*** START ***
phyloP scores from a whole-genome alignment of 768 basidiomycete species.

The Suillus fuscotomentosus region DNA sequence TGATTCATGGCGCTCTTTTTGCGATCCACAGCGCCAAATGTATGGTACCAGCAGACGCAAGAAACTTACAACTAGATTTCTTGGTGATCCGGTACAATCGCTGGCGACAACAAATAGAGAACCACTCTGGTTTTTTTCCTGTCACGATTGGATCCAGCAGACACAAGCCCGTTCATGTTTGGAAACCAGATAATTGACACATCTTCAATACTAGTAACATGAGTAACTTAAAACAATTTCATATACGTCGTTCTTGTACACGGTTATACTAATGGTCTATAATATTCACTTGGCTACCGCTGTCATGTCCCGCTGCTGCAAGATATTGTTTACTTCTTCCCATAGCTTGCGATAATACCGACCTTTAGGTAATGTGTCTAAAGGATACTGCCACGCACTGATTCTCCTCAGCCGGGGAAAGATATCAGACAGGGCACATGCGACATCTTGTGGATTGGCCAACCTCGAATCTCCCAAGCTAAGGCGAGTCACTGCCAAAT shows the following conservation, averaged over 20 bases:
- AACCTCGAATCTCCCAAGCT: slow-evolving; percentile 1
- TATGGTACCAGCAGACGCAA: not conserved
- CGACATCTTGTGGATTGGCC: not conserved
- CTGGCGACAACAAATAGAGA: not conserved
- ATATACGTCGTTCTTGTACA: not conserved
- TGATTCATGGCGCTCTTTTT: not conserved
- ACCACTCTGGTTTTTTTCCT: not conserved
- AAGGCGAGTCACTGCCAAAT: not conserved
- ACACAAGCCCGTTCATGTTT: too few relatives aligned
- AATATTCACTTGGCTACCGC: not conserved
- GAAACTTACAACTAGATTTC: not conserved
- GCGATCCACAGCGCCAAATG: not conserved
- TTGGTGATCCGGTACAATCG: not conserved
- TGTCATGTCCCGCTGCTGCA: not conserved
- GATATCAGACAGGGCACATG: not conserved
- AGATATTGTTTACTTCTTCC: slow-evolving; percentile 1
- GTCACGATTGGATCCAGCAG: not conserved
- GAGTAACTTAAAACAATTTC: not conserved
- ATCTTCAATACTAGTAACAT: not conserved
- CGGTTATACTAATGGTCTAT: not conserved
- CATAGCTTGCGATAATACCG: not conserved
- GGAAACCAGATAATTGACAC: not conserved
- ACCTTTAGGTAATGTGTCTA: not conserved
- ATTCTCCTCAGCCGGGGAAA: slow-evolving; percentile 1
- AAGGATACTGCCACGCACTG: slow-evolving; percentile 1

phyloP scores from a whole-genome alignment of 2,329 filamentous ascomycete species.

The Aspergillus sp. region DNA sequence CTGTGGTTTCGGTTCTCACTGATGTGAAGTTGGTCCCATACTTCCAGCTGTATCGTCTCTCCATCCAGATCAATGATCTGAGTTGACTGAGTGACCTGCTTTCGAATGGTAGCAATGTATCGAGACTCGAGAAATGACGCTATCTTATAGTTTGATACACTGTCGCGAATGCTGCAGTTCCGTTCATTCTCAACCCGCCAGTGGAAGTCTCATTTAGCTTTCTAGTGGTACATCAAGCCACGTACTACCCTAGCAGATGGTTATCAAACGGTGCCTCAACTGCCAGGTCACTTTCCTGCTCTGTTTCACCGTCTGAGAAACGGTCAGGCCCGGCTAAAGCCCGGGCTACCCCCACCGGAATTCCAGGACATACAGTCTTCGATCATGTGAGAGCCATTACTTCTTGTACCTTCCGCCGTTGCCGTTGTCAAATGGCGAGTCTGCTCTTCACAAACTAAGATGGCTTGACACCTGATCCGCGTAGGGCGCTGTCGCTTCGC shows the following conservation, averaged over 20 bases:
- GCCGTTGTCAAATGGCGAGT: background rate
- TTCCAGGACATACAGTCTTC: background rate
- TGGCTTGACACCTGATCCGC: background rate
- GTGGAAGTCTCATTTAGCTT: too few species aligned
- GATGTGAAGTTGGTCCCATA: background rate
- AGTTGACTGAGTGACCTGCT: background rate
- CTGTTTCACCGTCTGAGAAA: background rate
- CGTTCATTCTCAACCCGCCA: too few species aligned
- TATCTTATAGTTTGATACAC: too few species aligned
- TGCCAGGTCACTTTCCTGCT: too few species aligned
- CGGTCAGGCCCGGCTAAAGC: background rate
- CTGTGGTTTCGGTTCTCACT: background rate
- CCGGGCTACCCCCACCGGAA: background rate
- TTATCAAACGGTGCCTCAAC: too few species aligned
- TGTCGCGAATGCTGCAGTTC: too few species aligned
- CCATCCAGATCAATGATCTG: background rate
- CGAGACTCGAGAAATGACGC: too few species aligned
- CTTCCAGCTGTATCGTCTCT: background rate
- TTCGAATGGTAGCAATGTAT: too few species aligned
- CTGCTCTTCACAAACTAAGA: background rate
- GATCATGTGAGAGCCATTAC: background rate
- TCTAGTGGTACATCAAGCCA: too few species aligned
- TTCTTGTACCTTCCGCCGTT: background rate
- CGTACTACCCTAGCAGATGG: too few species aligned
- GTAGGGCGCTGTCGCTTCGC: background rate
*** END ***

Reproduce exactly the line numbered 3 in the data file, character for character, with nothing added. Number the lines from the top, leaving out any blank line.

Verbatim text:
- AACCTCGAATCTCCCAAGCT: slow-evolving; percentile 1